Neuropsychology & Education Services for Children & Adolescents (NESCA) is a pediatric neuropsychology practice and integrative treatment center with offices in Newton, Massachusetts, Plainville, Massachusetts, and Londonderry, New Hampshire, serving clients from preschool through young adulthood and their families. For more information, please email info@nesca-newton.com or call 617-658-9800.

Transition Planning at IEP Team Meetings – The Good, The Fun and The Beautiful

By | NESCA Notes 2019

By: Kelley Challen, Ed.M., CAS
Director of Transition Services; Transition Specialist

Transition planning is a complicated process for schools, families and related service professionals. It is not something that can be done well without key ingredients, such as open minds, collaboration and creative brain power… not to mention time. But when good transition planning happens in the context of a team meeting, it is a really powerful and awesome process – and even, dare I say, fun!

I recently worked with a young woman – let us call her Julie – who had spent four years of high school in a small therapeutic program. It took Julie, with great support from her team, a lot of effort to get through the academic demands of high school while simultaneously managing and remediating social and emotional complexities. As Julie progressed through her senior year, her school team recognized that she had not had the time or opportunities to build some critical life skills, including the self-advocacy and executive function skills she would need to manage post-secondary, real-world activities. Everyone agreed that she needed another year to build and generalize the functional skills that are essential for being a student in a post-secondary learning environment and to be deemed employable. With no option available for Julie to continue in her therapeutic school program, the team agreed to set up a meeting to create a new IEP that focused largely on Julie’s remaining transition-focused needs. Due to time constraints, the team meeting occurred at the start of this school year.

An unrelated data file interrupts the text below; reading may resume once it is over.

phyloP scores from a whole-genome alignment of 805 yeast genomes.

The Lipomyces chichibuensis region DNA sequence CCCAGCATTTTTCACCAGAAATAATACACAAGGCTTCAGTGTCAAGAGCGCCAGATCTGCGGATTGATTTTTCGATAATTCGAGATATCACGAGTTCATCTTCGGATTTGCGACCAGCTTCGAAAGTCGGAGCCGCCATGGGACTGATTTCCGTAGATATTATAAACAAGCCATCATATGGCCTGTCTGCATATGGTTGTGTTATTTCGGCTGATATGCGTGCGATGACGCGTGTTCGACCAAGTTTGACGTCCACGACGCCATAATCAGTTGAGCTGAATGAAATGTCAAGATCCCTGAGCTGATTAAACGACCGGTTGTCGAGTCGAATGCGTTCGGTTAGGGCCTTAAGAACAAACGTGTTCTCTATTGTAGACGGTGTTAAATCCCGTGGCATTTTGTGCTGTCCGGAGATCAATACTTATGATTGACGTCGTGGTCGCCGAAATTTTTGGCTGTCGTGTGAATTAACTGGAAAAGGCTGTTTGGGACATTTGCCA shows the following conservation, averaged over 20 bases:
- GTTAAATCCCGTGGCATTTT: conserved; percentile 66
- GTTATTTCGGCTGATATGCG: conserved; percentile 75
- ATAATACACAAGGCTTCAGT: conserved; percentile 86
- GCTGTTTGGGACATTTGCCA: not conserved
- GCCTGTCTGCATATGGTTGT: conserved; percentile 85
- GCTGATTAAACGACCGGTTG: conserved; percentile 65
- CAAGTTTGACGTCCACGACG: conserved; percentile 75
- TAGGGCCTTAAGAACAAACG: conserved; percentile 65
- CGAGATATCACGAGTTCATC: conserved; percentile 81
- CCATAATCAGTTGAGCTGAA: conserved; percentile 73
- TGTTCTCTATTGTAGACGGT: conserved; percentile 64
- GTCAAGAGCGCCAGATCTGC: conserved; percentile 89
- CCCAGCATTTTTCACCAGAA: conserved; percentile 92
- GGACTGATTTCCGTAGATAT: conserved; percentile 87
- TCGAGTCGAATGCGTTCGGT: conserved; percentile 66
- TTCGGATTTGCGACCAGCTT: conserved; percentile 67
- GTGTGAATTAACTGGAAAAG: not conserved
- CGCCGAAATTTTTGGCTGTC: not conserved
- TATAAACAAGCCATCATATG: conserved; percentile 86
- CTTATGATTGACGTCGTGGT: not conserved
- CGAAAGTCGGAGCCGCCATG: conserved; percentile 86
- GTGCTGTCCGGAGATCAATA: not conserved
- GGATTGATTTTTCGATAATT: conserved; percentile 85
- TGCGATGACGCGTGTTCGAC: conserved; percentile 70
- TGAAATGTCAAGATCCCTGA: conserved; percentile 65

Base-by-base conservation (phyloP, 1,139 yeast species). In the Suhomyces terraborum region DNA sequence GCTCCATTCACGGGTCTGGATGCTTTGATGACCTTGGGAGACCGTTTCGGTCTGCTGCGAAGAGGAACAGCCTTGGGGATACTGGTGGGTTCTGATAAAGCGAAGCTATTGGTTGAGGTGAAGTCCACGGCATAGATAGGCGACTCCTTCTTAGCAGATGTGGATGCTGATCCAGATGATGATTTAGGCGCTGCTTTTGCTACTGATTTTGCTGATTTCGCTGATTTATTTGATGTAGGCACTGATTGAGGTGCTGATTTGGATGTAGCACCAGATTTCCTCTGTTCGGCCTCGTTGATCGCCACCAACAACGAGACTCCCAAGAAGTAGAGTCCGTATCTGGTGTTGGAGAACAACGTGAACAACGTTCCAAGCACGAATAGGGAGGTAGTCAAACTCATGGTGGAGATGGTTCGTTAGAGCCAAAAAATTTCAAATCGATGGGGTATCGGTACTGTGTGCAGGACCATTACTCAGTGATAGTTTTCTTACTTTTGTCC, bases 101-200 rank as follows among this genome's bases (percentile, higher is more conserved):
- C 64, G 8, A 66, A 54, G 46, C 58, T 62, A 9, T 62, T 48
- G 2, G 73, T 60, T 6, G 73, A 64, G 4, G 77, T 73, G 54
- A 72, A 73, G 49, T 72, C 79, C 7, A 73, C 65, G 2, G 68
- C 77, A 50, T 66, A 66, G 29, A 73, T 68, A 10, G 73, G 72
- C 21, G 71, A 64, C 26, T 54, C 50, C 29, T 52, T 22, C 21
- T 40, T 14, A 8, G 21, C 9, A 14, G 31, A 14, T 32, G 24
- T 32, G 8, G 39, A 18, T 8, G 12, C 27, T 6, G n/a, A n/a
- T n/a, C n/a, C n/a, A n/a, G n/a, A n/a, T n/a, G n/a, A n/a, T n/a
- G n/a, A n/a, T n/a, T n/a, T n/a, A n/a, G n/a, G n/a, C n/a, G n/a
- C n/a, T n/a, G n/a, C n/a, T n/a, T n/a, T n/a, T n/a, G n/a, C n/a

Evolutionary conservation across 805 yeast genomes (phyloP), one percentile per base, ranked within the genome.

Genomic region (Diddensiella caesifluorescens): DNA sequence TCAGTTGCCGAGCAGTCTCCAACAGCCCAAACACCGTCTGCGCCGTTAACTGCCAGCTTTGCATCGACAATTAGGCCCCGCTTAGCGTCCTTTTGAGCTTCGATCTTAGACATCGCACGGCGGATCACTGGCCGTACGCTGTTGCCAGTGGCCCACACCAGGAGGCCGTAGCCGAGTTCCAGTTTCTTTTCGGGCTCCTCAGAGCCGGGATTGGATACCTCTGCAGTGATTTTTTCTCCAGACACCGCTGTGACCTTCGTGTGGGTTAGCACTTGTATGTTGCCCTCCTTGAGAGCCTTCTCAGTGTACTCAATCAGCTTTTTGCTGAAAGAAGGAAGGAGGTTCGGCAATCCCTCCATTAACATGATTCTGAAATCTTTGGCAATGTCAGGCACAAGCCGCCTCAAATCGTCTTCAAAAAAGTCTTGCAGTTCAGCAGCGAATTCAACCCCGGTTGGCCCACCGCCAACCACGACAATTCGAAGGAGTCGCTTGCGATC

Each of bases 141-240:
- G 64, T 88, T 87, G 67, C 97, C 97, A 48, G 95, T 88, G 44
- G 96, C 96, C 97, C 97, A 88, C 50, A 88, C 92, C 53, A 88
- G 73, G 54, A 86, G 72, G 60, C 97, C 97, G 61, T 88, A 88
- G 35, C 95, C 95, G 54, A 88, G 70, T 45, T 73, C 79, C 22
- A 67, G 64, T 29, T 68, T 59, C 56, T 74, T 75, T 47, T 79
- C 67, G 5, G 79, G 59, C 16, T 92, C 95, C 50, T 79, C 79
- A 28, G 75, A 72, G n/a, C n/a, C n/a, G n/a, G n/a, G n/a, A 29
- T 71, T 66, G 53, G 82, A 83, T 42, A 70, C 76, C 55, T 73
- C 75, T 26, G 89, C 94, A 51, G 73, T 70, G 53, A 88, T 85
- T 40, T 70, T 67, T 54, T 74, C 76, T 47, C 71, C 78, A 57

I was fortunate to be invited to consult at this meeting. After introductions, we dug in together to review Julie’s most recent transition evaluation. Julie had a thorough evaluation that had been completed by the school district, which provided a lot of information about her disability-related needs as well as her vision and interests. We talked about the most pressing areas to address in developing the IEP goals and debated options for creatively writing the annual goals in the IEP document (i.e. whether to focus annual goals on life, vocational and college participation skills with objectives related to social, emotional, executive functioning and self-advocacy issues in each arena or whether to employ a more traditional IEP format with seven goal areas).